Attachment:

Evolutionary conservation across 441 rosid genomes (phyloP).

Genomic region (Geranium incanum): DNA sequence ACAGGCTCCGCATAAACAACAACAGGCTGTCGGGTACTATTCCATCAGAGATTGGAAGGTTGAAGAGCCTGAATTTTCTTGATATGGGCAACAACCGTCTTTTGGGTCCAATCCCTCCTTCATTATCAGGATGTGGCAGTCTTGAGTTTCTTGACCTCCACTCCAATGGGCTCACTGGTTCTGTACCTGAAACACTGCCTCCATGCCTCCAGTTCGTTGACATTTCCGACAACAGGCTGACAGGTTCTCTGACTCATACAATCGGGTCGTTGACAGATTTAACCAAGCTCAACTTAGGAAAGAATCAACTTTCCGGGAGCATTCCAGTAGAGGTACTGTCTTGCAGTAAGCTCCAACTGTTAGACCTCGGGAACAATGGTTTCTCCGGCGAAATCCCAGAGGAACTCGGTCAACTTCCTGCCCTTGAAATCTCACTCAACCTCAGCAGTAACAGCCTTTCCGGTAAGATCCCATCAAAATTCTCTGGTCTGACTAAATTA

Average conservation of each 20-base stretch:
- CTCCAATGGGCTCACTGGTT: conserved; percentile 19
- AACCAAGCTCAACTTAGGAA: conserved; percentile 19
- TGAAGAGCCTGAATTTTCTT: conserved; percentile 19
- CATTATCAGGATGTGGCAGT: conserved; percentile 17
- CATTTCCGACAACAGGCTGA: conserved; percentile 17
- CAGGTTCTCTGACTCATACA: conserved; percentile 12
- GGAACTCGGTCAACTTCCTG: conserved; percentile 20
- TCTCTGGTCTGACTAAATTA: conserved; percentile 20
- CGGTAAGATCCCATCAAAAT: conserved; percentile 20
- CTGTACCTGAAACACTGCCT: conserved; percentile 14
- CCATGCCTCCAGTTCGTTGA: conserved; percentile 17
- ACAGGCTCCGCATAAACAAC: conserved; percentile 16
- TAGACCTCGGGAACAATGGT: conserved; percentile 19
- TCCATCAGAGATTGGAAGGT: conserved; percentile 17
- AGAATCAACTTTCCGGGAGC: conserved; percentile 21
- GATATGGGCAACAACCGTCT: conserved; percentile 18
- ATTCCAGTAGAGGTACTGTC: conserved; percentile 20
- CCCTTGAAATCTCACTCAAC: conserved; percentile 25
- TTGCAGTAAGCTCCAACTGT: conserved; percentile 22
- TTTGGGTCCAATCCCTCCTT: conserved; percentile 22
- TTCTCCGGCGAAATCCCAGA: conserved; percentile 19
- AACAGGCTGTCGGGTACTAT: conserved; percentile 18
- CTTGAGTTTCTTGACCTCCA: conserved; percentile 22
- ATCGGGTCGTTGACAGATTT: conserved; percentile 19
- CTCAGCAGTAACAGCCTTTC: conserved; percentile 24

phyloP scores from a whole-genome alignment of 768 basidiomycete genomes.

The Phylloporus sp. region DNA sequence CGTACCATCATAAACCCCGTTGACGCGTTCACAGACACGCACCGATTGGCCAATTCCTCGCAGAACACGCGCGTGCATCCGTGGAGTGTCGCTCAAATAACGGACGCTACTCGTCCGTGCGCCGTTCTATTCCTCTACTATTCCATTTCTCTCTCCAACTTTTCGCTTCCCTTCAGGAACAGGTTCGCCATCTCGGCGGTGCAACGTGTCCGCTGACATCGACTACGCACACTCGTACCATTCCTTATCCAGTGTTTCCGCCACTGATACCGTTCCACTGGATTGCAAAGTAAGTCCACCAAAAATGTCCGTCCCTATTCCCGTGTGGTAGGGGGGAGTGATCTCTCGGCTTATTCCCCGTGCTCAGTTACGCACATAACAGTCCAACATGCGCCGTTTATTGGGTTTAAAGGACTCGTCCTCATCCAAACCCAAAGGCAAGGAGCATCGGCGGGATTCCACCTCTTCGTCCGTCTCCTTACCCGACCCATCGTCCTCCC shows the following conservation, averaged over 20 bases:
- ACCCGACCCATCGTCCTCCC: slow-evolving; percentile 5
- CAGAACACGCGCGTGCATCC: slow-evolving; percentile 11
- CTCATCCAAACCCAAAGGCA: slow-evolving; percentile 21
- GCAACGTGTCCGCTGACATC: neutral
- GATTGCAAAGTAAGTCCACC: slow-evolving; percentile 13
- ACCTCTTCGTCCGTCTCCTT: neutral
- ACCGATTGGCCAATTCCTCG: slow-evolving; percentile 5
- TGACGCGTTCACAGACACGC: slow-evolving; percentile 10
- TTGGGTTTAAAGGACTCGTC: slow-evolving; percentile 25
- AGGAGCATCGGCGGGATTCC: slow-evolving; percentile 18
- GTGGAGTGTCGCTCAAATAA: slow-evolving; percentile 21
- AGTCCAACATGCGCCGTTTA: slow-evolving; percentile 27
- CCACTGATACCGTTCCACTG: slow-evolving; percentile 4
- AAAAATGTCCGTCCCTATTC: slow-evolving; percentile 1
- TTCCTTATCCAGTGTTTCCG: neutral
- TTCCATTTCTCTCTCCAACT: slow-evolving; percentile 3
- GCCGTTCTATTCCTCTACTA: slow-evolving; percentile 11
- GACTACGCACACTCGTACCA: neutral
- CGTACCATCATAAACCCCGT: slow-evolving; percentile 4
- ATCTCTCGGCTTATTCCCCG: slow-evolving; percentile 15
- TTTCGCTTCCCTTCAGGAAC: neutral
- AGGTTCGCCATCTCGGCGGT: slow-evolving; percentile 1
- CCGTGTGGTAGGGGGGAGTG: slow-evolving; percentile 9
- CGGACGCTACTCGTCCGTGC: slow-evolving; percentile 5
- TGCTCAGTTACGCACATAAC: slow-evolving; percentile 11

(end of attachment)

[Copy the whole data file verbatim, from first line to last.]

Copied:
Evolutionary conservation across 441 rosid genomes (phyloP).

Genomic region (Geranium incanum): DNA sequence ACAGGCTCCGCATAAACAACAACAGGCTGTCGGGTACTATTCCATCAGAGATTGGAAGGTTGAAGAGCCTGAATTTTCTTGATATGGGCAACAACCGTCTTTTGGGTCCAATCCCTCCTTCATTATCAGGATGTGGCAGTCTTGAGTTTCTTGACCTCCACTCCAATGGGCTCACTGGTTCTGTACCTGAAACACTGCCTCCATGCCTCCAGTTCGTTGACATTTCCGACAACAGGCTGACAGGTTCTCTGACTCATACAATCGGGTCGTTGACAGATTTAACCAAGCTCAACTTAGGAAAGAATCAACTTTCCGGGAGCATTCCAGTAGAGGTACTGTCTTGCAGTAAGCTCCAACTGTTAGACCTCGGGAACAATGGTTTCTCCGGCGAAATCCCAGAGGAACTCGGTCAACTTCCTGCCCTTGAAATCTCACTCAACCTCAGCAGTAACAGCCTTTCCGGTAAGATCCCATCAAAATTCTCTGGTCTGACTAAATTA

Average conservation of each 20-base stretch:
- CTCCAATGGGCTCACTGGTT: conserved; percentile 19
- AACCAAGCTCAACTTAGGAA: conserved; percentile 19
- TGAAGAGCCTGAATTTTCTT: conserved; percentile 19
- CATTATCAGGATGTGGCAGT: conserved; percentile 17
- CATTTCCGACAACAGGCTGA: conserved; percentile 17
- CAGGTTCTCTGACTCATACA: conserved; percentile 12
- GGAACTCGGTCAACTTCCTG: conserved; percentile 20
- TCTCTGGTCTGACTAAATTA: conserved; percentile 20
- CGGTAAGATCCCATCAAAAT: conserved; percentile 20
- CTGTACCTGAAACACTGCCT: conserved; percentile 14
- CCATGCCTCCAGTTCGTTGA: conserved; percentile 17
- ACAGGCTCCGCATAAACAAC: conserved; percentile 16
- TAGACCTCGGGAACAATGGT: conserved; percentile 19
- TCCATCAGAGATTGGAAGGT: conserved; percentile 17
- AGAATCAACTTTCCGGGAGC: conserved; percentile 21
- GATATGGGCAACAACCGTCT: conserved; percentile 18
- ATTCCAGTAGAGGTACTGTC: conserved; percentile 20
- CCCTTGAAATCTCACTCAAC: conserved; percentile 25
- TTGCAGTAAGCTCCAACTGT: conserved; percentile 22
- TTTGGGTCCAATCCCTCCTT: conserved; percentile 22
- TTCTCCGGCGAAATCCCAGA: conserved; percentile 19
- AACAGGCTGTCGGGTACTAT: conserved; percentile 18
- CTTGAGTTTCTTGACCTCCA: conserved; percentile 22
- ATCGGGTCGTTGACAGATTT: conserved; percentile 19
- CTCAGCAGTAACAGCCTTTC: conserved; percentile 24

phyloP scores from a whole-genome alignment of 768 basidiomycete genomes.

The Phylloporus sp. region DNA sequence CGTACCATCATAAACCCCGTTGACGCGTTCACAGACACGCACCGATTGGCCAATTCCTCGCAGAACACGCGCGTGCATCCGTGGAGTGTCGCTCAAATAACGGACGCTACTCGTCCGTGCGCCGTTCTATTCCTCTACTATTCCATTTCTCTCTCCAACTTTTCGCTTCCCTTCAGGAACAGGTTCGCCATCTCGGCGGTGCAACGTGTCCGCTGACATCGACTACGCACACTCGTACCATTCCTTATCCAGTGTTTCCGCCACTGATACCGTTCCACTGGATTGCAAAGTAAGTCCACCAAAAATGTCCGTCCCTATTCCCGTGTGGTAGGGGGGAGTGATCTCTCGGCTTATTCCCCGTGCTCAGTTACGCACATAACAGTCCAACATGCGCCGTTTATTGGGTTTAAAGGACTCGTCCTCATCCAAACCCAAAGGCAAGGAGCATCGGCGGGATTCCACCTCTTCGTCCGTCTCCTTACCCGACCCATCGTCCTCCC shows the following conservation, averaged over 20 bases:
- ACCCGACCCATCGTCCTCCC: slow-evolving; percentile 5
- CAGAACACGCGCGTGCATCC: slow-evolving; percentile 11
- CTCATCCAAACCCAAAGGCA: slow-evolving; percentile 21
- GCAACGTGTCCGCTGACATC: neutral
- GATTGCAAAGTAAGTCCACC: slow-evolving; percentile 13
- ACCTCTTCGTCCGTCTCCTT: neutral
- ACCGATTGGCCAATTCCTCG: slow-evolving; percentile 5
- TGACGCGTTCACAGACACGC: slow-evolving; percentile 10
- TTGGGTTTAAAGGACTCGTC: slow-evolving; percentile 25
- AGGAGCATCGGCGGGATTCC: slow-evolving; percentile 18
- GTGGAGTGTCGCTCAAATAA: slow-evolving; percentile 21
- AGTCCAACATGCGCCGTTTA: slow-evolving; percentile 27
- CCACTGATACCGTTCCACTG: slow-evolving; percentile 4
- AAAAATGTCCGTCCCTATTC: slow-evolving; percentile 1
- TTCCTTATCCAGTGTTTCCG: neutral
- TTCCATTTCTCTCTCCAACT: slow-evolving; percentile 3
- GCCGTTCTATTCCTCTACTA: slow-evolving; percentile 11
- GACTACGCACACTCGTACCA: neutral
- CGTACCATCATAAACCCCGT: slow-evolving; percentile 4
- ATCTCTCGGCTTATTCCCCG: slow-evolving; percentile 15
- TTTCGCTTCCCTTCAGGAAC: neutral
- AGGTTCGCCATCTCGGCGGT: slow-evolving; percentile 1
- CCGTGTGGTAGGGGGGAGTG: slow-evolving; percentile 9
- CGGACGCTACTCGTCCGTGC: slow-evolving; percentile 5
- TGCTCAGTTACGCACATAAC: slow-evolving; percentile 11